Toxic or Not?
Ibuprofen (Motrin, Advil, many other over the counter [OTC] medications) toxicity is listed as the number one most common poisoning in dogs, according to the ASPCA Animal Poison Control Center. Sometimes, this is the result of dogs accidentally chewing up the bottle, but often it is the result of well-meaning owners intentionally giving it to their dogs for pain control.
Ibuprofen has a narrow margin of safety in dogs. While doses of 5-15 mg/kg have been prescribed by some veterinarians, vomiting, abdominal pain and GI ulcers can be seen with doses of 25-50 mg/kg. That is the equivalent of 1 regular strength (200mg) to 1 extra-strength (500mg) tablet in a 20 lb. dog. At higher doses, 175 mg/kg and up (8 regular strength or 3 extra strength tablets in a 20 lb. dog), acute kidney failure results, although this dose may be lower in dogs with pre-existing kidney disease. Once doses approach 400mg/kg (20 200mg tablets or 8 500mg tablets in a 20 lb dog), seizures, coma and death may occur.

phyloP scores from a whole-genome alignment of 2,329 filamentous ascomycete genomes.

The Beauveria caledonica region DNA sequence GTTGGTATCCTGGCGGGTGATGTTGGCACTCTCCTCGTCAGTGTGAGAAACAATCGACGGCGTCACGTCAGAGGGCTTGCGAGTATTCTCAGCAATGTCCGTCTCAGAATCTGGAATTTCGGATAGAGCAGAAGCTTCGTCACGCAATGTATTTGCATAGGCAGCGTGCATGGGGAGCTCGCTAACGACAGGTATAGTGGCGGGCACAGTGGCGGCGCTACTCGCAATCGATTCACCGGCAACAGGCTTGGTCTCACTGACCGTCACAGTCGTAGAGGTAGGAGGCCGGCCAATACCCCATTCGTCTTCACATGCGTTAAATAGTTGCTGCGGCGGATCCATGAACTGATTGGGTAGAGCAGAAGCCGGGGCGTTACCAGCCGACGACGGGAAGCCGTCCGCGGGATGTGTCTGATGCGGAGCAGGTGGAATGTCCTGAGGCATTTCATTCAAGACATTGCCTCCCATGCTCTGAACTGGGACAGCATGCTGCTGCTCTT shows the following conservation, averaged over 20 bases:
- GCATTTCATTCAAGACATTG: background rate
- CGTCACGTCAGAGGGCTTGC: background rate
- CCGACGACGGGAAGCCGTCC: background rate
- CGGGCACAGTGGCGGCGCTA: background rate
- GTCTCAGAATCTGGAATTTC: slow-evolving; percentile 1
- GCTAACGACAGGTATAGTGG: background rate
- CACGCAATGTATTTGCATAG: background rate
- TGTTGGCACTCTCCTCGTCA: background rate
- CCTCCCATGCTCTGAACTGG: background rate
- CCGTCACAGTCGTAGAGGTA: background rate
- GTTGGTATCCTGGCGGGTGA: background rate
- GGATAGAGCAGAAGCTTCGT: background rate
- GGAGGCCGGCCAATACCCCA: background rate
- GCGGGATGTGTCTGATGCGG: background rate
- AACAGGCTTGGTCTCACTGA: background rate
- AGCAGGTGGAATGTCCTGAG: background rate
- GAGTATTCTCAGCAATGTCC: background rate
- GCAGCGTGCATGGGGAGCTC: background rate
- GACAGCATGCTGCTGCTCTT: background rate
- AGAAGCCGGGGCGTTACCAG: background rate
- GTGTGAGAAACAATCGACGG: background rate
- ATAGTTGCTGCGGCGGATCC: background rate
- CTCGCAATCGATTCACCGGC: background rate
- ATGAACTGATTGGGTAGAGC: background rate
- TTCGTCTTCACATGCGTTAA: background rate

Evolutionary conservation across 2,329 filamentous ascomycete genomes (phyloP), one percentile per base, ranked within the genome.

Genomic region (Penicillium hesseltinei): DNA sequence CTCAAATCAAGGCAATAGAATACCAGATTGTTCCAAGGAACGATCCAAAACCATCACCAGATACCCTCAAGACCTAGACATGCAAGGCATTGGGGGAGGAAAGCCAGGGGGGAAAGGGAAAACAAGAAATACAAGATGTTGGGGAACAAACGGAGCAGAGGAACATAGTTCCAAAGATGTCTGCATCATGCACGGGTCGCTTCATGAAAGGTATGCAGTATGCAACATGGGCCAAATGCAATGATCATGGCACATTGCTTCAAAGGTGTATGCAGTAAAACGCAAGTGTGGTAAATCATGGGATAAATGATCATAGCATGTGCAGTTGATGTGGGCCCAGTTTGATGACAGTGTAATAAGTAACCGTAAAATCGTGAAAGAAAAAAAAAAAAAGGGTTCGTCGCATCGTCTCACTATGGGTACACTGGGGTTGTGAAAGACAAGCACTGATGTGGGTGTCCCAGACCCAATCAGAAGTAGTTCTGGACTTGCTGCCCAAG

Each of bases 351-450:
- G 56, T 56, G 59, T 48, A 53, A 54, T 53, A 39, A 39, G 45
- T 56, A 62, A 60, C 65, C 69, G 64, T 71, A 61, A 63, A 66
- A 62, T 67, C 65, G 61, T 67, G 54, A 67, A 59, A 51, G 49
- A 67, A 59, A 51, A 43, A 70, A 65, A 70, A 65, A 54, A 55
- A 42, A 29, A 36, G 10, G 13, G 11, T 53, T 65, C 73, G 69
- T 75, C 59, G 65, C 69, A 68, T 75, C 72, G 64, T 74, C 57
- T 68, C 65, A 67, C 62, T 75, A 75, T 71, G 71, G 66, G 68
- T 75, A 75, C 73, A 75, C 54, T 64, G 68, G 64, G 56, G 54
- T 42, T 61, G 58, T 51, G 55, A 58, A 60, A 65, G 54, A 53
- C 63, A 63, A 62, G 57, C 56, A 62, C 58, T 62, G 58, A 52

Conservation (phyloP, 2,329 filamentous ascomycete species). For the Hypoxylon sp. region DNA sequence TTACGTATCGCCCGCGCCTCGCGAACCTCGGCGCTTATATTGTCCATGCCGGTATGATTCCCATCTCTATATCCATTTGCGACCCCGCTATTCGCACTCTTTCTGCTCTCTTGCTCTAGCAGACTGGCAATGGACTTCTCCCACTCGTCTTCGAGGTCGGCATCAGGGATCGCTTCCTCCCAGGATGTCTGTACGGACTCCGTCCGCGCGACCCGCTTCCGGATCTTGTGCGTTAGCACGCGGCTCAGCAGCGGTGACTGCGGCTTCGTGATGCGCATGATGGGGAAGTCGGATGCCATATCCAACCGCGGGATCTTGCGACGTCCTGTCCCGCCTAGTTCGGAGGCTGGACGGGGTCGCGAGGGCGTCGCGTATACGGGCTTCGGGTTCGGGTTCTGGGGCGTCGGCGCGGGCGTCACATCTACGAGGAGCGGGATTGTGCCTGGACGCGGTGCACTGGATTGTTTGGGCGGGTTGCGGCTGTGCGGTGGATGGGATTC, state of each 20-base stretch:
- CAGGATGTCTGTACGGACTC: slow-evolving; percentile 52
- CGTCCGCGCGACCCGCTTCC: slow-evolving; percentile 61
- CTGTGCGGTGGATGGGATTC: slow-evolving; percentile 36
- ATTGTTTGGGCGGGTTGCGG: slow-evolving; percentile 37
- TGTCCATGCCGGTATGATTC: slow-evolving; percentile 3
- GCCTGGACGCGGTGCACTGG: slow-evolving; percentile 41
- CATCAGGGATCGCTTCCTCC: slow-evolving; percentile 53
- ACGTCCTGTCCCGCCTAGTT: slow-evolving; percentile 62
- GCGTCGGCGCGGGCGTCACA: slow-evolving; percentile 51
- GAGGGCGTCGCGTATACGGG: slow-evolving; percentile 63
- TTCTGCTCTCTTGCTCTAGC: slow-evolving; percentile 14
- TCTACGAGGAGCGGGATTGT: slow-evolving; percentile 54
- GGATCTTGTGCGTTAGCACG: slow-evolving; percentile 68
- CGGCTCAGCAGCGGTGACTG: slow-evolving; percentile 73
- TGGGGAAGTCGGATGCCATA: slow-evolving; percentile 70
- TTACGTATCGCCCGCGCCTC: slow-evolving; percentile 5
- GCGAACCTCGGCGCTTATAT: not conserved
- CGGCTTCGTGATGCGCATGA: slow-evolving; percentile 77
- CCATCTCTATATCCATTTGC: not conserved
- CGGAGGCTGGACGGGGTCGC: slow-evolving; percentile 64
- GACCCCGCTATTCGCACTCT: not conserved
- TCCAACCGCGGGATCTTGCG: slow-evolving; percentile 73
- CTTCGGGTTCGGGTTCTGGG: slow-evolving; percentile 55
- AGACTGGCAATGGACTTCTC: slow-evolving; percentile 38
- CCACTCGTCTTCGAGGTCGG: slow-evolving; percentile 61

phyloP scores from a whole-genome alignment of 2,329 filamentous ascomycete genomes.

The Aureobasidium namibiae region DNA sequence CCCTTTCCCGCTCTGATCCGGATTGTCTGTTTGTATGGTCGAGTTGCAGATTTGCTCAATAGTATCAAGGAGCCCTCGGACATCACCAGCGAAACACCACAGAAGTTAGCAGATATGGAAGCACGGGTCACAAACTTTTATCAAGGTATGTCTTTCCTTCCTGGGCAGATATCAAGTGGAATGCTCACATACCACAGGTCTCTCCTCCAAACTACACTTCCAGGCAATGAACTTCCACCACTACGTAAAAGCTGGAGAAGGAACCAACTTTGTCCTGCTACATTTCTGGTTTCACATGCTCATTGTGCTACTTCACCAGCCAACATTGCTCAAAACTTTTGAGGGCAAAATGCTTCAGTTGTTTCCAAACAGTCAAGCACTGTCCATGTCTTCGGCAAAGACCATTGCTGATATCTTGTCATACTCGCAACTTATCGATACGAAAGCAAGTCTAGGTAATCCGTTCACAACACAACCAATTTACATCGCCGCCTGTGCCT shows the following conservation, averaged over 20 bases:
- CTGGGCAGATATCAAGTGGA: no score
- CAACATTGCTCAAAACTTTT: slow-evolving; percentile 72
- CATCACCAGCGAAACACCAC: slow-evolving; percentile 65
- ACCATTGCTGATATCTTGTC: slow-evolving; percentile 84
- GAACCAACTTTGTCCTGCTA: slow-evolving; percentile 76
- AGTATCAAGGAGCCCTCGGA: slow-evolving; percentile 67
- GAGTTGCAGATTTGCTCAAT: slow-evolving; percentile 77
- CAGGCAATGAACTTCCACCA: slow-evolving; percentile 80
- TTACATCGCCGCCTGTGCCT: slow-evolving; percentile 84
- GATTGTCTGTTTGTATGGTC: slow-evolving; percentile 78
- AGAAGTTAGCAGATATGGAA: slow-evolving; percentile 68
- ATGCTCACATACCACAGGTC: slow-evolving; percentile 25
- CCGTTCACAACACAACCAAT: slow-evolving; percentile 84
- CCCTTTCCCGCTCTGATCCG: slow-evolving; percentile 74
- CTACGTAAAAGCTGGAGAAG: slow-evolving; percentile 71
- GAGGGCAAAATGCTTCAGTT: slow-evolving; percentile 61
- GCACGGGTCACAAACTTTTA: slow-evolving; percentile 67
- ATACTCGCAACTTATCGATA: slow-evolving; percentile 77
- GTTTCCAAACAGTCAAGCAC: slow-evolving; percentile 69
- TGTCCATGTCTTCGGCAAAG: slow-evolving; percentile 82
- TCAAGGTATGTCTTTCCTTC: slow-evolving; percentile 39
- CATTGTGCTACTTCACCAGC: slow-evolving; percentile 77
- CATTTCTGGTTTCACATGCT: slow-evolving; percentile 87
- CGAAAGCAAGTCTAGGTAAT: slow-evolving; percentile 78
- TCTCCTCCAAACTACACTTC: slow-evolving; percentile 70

Other NSAIDs (Non-Steroidal Anti-Inflamatory Drugs) like aspirin or Aleve have the same effects, although at different ranges. When Aleve (naprosin) first became available over-the-counter, we saw a lot of dogs with gastric ulcers from this potent NSAID. Aspirin, while considered generally safe, can cause stomach ulcers in susceptible patients or when overdosed. Cats are at least two to three times as sensitive to NSAIDs as dogs are, so even more caution is warranted. I’ve said it before and I’ll say it again, never give your pets a human OTC medication without consulting with a veterinarian first.